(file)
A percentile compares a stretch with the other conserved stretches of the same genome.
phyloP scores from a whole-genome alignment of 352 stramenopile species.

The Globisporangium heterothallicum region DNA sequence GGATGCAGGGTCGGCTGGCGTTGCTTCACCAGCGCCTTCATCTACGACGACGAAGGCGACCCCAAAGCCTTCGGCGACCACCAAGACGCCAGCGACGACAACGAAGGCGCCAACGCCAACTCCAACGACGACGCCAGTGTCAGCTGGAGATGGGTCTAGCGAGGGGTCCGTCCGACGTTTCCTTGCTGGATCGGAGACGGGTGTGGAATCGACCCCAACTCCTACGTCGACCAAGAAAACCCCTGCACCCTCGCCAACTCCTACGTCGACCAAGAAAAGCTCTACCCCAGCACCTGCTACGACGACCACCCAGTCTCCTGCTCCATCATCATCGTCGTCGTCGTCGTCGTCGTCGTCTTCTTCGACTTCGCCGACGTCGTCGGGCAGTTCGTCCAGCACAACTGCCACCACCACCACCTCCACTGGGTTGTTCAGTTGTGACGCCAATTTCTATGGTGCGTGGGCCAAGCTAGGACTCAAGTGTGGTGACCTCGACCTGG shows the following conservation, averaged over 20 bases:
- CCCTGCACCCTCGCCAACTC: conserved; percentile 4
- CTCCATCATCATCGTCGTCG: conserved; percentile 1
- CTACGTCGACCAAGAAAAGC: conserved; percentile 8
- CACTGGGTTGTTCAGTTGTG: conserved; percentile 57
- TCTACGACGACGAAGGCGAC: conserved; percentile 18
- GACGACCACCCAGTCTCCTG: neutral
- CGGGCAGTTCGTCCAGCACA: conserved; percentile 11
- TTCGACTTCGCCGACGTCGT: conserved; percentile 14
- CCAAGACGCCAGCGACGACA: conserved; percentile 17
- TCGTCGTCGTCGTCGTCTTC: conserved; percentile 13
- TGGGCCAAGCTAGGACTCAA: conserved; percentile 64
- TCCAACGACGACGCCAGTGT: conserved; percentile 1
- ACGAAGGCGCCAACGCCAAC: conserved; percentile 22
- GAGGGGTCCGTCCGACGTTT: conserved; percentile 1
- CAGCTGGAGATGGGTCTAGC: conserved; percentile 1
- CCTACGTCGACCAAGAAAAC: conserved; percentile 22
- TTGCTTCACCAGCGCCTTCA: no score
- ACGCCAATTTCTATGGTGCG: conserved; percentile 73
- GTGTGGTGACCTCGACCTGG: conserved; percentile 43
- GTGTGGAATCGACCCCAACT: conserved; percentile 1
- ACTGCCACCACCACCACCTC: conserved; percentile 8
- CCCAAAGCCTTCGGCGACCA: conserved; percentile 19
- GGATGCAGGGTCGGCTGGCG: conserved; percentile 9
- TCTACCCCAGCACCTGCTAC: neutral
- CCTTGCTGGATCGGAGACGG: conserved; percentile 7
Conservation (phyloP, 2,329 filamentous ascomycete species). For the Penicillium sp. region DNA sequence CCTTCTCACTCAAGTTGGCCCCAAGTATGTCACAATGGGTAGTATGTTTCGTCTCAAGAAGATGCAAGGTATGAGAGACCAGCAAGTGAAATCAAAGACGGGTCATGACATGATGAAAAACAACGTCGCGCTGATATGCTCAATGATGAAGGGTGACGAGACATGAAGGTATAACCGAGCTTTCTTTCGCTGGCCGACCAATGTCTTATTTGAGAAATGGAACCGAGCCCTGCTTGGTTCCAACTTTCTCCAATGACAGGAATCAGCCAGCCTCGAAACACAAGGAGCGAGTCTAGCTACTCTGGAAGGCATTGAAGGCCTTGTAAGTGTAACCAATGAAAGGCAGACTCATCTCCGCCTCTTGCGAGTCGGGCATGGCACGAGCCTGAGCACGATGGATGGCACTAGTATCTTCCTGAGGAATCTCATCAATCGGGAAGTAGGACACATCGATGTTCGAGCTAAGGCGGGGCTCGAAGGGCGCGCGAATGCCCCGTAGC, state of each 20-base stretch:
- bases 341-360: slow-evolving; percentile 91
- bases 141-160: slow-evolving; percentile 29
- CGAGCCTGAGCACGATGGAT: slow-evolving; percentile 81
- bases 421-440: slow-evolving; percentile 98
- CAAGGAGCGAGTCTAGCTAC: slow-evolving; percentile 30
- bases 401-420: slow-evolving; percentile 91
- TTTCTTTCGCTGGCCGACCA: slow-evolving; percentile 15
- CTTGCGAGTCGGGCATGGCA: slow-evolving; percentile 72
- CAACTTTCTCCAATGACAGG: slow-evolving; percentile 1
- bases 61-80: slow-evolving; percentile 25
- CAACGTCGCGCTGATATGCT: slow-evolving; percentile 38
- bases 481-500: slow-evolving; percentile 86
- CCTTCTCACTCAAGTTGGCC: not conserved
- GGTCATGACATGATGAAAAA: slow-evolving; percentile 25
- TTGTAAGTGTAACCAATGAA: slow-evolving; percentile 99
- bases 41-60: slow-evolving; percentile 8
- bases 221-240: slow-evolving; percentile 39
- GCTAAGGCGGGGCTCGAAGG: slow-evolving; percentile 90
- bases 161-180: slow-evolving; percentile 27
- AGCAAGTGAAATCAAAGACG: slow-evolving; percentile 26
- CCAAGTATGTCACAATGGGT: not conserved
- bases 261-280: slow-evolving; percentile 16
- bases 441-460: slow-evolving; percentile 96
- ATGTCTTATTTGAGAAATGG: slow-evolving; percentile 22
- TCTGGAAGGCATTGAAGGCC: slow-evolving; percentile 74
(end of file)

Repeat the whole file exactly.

A percentile compares a stretch with the other conserved stretches of the same genome.
phyloP scores from a whole-genome alignment of 352 stramenopile species.

The Globisporangium heterothallicum region DNA sequence GGATGCAGGGTCGGCTGGCGTTGCTTCACCAGCGCCTTCATCTACGACGACGAAGGCGACCCCAAAGCCTTCGGCGACCACCAAGACGCCAGCGACGACAACGAAGGCGCCAACGCCAACTCCAACGACGACGCCAGTGTCAGCTGGAGATGGGTCTAGCGAGGGGTCCGTCCGACGTTTCCTTGCTGGATCGGAGACGGGTGTGGAATCGACCCCAACTCCTACGTCGACCAAGAAAACCCCTGCACCCTCGCCAACTCCTACGTCGACCAAGAAAAGCTCTACCCCAGCACCTGCTACGACGACCACCCAGTCTCCTGCTCCATCATCATCGTCGTCGTCGTCGTCGTCGTCGTCTTCTTCGACTTCGCCGACGTCGTCGGGCAGTTCGTCCAGCACAACTGCCACCACCACCACCTCCACTGGGTTGTTCAGTTGTGACGCCAATTTCTATGGTGCGTGGGCCAAGCTAGGACTCAAGTGTGGTGACCTCGACCTGG shows the following conservation, averaged over 20 bases:
- CCCTGCACCCTCGCCAACTC: conserved; percentile 4
- CTCCATCATCATCGTCGTCG: conserved; percentile 1
- CTACGTCGACCAAGAAAAGC: conserved; percentile 8
- CACTGGGTTGTTCAGTTGTG: conserved; percentile 57
- TCTACGACGACGAAGGCGAC: conserved; percentile 18
- GACGACCACCCAGTCTCCTG: neutral
- CGGGCAGTTCGTCCAGCACA: conserved; percentile 11
- TTCGACTTCGCCGACGTCGT: conserved; percentile 14
- CCAAGACGCCAGCGACGACA: conserved; percentile 17
- TCGTCGTCGTCGTCGTCTTC: conserved; percentile 13
- TGGGCCAAGCTAGGACTCAA: conserved; percentile 64
- TCCAACGACGACGCCAGTGT: conserved; percentile 1
- ACGAAGGCGCCAACGCCAAC: conserved; percentile 22
- GAGGGGTCCGTCCGACGTTT: conserved; percentile 1
- CAGCTGGAGATGGGTCTAGC: conserved; percentile 1
- CCTACGTCGACCAAGAAAAC: conserved; percentile 22
- TTGCTTCACCAGCGCCTTCA: no score
- ACGCCAATTTCTATGGTGCG: conserved; percentile 73
- GTGTGGTGACCTCGACCTGG: conserved; percentile 43
- GTGTGGAATCGACCCCAACT: conserved; percentile 1
- ACTGCCACCACCACCACCTC: conserved; percentile 8
- CCCAAAGCCTTCGGCGACCA: conserved; percentile 19
- GGATGCAGGGTCGGCTGGCG: conserved; percentile 9
- TCTACCCCAGCACCTGCTAC: neutral
- CCTTGCTGGATCGGAGACGG: conserved; percentile 7
Conservation (phyloP, 2,329 filamentous ascomycete species). For the Penicillium sp. region DNA sequence CCTTCTCACTCAAGTTGGCCCCAAGTATGTCACAATGGGTAGTATGTTTCGTCTCAAGAAGATGCAAGGTATGAGAGACCAGCAAGTGAAATCAAAGACGGGTCATGACATGATGAAAAACAACGTCGCGCTGATATGCTCAATGATGAAGGGTGACGAGACATGAAGGTATAACCGAGCTTTCTTTCGCTGGCCGACCAATGTCTTATTTGAGAAATGGAACCGAGCCCTGCTTGGTTCCAACTTTCTCCAATGACAGGAATCAGCCAGCCTCGAAACACAAGGAGCGAGTCTAGCTACTCTGGAAGGCATTGAAGGCCTTGTAAGTGTAACCAATGAAAGGCAGACTCATCTCCGCCTCTTGCGAGTCGGGCATGGCACGAGCCTGAGCACGATGGATGGCACTAGTATCTTCCTGAGGAATCTCATCAATCGGGAAGTAGGACACATCGATGTTCGAGCTAAGGCGGGGCTCGAAGGGCGCGCGAATGCCCCGTAGC, state of each 20-base stretch:
- bases 341-360: slow-evolving; percentile 91
- bases 141-160: slow-evolving; percentile 29
- CGAGCCTGAGCACGATGGAT: slow-evolving; percentile 81
- bases 421-440: slow-evolving; percentile 98
- CAAGGAGCGAGTCTAGCTAC: slow-evolving; percentile 30
- bases 401-420: slow-evolving; percentile 91
- TTTCTTTCGCTGGCCGACCA: slow-evolving; percentile 15
- CTTGCGAGTCGGGCATGGCA: slow-evolving; percentile 72
- CAACTTTCTCCAATGACAGG: slow-evolving; percentile 1
- bases 61-80: slow-evolving; percentile 25
- CAACGTCGCGCTGATATGCT: slow-evolving; percentile 38
- bases 481-500: slow-evolving; percentile 86
- CCTTCTCACTCAAGTTGGCC: not conserved
- GGTCATGACATGATGAAAAA: slow-evolving; percentile 25
- TTGTAAGTGTAACCAATGAA: slow-evolving; percentile 99
- bases 41-60: slow-evolving; percentile 8
- bases 221-240: slow-evolving; percentile 39
- GCTAAGGCGGGGCTCGAAGG: slow-evolving; percentile 90
- bases 161-180: slow-evolving; percentile 27
- AGCAAGTGAAATCAAAGACG: slow-evolving; percentile 26
- CCAAGTATGTCACAATGGGT: not conserved
- bases 261-280: slow-evolving; percentile 16
- bases 441-460: slow-evolving; percentile 96
- ATGTCTTATTTGAGAAATGG: slow-evolving; percentile 22
- TCTGGAAGGCATTGAAGGCC: slow-evolving; percentile 74